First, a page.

Tuesday, December 30, 2008

Spend the New Year in the Twilight Zone



Are you looking for something to do on New Year's Eve and New Year's Day?

For several years now, I've spent much of the holiday watching the Sci-Fi Channel's "Twilight Zone" marathon — which Sci-Fi does twice a year, actually, around the New Year's holiday and the July 4 holiday.

Typically, it's two days and two nights of Rod Serling and the original "Twilight Zone" episodes. Occasionally, it's been for three days — depending on when the holiday falls in the calendar, I suppose — but this time it's two days.

It's a significant time to hold a "Twilight Zone" marathon. The year 2009 is the 50th anniversary of the debut of that series — although the Fourth of July marathon will fall closer to the actual anniversary of its debut, which is in September.

But that's a technicality. The fact is it's been half a century since the "Twilight Zone" first appeared on America's TV screens — and what the episodes lack in color and special effects, they more than make up for in the quality of writing, acting and directing.

And, as my brother and I have observed so often, it's a great way to see many stars who were still learning their craft. Robert Redford, for example, was an early guest star on the show. So was Dick York — who later was the first Darrin on "Bewitched." So were Cloris Leachman, William Shatner, Cliff Robertson, Buddy Ebsen and lots of character actors you might recognize from movies and other TV series.

Burgess Meredith wasn't exactly starting his career when he was on the "Twilight Zone" — but he appeared in four of the episodes that are regarded as classics today.

Since this marathon comes at the start of the 50th year since the show first went on the air, I thought I'd do a little research.

A television website, TV.com, allows visitors to register and then rate episodes for every TV show that's ever been on the air. The ratings are updated daily to account for the previous day's visitors and their ratings, but it's a pretty good way to see how fans of a particular show feel about a specific episode.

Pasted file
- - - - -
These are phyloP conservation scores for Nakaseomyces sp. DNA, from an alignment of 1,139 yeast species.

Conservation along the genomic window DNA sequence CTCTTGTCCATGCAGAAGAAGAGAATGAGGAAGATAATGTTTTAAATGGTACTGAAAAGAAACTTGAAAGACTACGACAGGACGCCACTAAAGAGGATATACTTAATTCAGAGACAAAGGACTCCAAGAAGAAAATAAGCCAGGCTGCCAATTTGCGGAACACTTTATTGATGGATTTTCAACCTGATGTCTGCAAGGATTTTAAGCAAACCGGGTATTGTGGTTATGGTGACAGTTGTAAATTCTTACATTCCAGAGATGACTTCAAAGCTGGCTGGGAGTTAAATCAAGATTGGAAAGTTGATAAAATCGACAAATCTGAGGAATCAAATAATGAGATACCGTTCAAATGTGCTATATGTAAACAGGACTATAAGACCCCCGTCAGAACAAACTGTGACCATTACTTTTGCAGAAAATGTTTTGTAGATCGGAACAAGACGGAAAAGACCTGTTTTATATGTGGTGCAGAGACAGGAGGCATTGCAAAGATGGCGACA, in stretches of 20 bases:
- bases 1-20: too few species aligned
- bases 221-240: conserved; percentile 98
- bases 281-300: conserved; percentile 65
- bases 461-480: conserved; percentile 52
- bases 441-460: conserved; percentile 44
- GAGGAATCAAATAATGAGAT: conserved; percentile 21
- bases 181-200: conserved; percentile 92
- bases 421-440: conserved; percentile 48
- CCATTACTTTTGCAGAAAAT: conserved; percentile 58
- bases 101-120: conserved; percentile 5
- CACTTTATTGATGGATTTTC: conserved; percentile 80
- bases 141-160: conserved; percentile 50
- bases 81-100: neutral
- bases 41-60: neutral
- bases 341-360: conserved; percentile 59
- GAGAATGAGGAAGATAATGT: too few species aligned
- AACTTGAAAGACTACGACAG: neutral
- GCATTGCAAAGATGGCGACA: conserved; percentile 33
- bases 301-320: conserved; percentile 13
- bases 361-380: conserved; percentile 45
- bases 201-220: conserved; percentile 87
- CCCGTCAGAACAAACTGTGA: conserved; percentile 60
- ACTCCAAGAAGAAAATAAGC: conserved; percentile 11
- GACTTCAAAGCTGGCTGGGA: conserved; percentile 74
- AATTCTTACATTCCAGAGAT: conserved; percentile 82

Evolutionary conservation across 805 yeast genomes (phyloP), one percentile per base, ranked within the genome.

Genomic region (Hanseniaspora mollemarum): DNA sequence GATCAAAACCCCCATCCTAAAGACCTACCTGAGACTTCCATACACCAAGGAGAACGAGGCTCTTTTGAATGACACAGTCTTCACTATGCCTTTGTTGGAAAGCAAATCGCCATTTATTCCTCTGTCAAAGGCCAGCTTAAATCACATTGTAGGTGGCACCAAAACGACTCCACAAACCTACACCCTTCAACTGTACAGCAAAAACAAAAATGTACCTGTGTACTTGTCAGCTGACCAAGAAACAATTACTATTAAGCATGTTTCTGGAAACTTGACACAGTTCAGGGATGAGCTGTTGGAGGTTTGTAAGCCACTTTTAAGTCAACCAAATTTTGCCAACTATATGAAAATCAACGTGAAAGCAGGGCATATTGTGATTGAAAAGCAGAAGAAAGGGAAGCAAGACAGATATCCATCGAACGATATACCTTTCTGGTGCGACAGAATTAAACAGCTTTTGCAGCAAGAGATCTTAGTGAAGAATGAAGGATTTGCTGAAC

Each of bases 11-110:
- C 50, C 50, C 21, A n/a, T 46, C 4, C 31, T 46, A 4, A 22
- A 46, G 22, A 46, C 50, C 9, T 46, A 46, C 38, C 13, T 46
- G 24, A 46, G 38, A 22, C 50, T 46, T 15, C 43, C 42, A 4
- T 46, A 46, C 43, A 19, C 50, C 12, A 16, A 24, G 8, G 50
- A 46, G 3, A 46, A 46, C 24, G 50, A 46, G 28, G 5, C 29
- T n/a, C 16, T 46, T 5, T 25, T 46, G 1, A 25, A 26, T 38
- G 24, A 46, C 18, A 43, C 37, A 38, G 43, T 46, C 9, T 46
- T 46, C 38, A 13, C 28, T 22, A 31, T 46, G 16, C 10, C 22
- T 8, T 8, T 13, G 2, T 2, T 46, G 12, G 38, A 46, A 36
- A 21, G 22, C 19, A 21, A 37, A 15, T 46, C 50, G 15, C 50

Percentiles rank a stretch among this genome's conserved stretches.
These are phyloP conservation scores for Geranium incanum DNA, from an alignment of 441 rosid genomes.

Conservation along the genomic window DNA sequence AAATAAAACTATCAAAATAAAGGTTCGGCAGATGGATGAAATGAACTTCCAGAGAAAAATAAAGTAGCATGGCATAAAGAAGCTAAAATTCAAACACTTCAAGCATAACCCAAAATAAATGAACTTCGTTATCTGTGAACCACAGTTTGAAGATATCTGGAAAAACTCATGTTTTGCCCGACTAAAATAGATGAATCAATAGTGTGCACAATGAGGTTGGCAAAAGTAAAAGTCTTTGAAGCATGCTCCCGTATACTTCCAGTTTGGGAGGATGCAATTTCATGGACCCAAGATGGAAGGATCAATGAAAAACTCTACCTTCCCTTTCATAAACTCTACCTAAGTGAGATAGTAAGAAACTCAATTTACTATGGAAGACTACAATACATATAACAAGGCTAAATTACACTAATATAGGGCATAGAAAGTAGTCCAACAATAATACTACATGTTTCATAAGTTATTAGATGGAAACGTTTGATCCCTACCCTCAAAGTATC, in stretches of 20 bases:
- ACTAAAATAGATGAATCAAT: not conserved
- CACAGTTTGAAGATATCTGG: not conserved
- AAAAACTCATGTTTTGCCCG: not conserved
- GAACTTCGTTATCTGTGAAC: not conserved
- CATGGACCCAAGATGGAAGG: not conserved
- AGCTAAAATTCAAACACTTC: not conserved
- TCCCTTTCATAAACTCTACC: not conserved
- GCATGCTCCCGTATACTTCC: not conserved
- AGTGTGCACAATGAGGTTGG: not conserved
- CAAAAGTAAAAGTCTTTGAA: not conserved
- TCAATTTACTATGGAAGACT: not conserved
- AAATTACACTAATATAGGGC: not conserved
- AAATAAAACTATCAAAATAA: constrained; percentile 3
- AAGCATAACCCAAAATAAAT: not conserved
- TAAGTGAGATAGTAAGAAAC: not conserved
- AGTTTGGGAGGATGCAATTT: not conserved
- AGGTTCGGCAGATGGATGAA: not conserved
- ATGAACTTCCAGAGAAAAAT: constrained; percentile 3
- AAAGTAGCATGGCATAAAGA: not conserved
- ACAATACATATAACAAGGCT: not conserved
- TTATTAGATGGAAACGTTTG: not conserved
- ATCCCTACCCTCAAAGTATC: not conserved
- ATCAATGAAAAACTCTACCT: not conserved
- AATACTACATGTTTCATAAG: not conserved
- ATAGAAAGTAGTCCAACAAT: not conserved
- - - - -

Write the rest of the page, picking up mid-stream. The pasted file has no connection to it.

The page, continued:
Anyway, after locating the schedule for this week's marathon, I looked at TV.com to see how many of the Top 50 episodes were scheduled to be shown. I found that 14 of the Top 50 episodes (according to the ratings on that day — they may change before the marathon begins at 7 a.m. Central on Wednesday) were not scheduled to be shown. Of those 14, four were an hour long — as opposed to the 30-minute episodes that were produced in most of the five years the show was on the air.

However, the top 10 episodes will be shown.
  1. The show currently rated as the best by visitors to TV.com is "The Eye of the Beholder," from November 1960. You might recognize one of the stars of the show — Donna Douglas, who later became Elly Mae on "The Beverly Hillbillies." You can see it on Sci-Fi at 7 p.m. (Central) on Wednesday.

  2. The episode that is currently judged the second best is "The Midnight Sun," which tells the tale of a change in earth's orbit that draws the planet closer and closer to the sun. It stars Lois Nettleton, who died earlier this year, and you can see it at 10:30 p.m. (Central) on Wednesday. It was originally aired in November 1961.

  3. The third-best episode was "A Stop at Willoughby," first shown in May 1960. James Daly starred in it, and Serling said it was his favorite episode from the first season. You can watch it on Sci-Fi at 10 p.m. (Central) on Thursday.

  4. The fourth-best episode was "Number Twelve Looks Just Like You," from January 1964. Personally, I never had that much regard for it, but I can appreciate the moral of the story — "being like everybody is the same as being nobody." It will be shown at 3:30 p.m. (Central) on Thursday.

  5. "To Serve Man" is the fifth-best episode, according to TV.com, and it's always been one of my favorites. It's the one about aliens coming to earth and appearing benevolent at first — but what they're really looking for is a new food source. You can see it at 9 p.m. (Central) on Wednesday.

  6. The sixth-best episode is "The After Hours," another episode from the first season. First aired in June 1960, it wasn't one of my favorites. It's about store mannequins who come to life and take turns leaving the store each month to live among the living. You can see it at 11:30 p.m. (Central) on Thursday.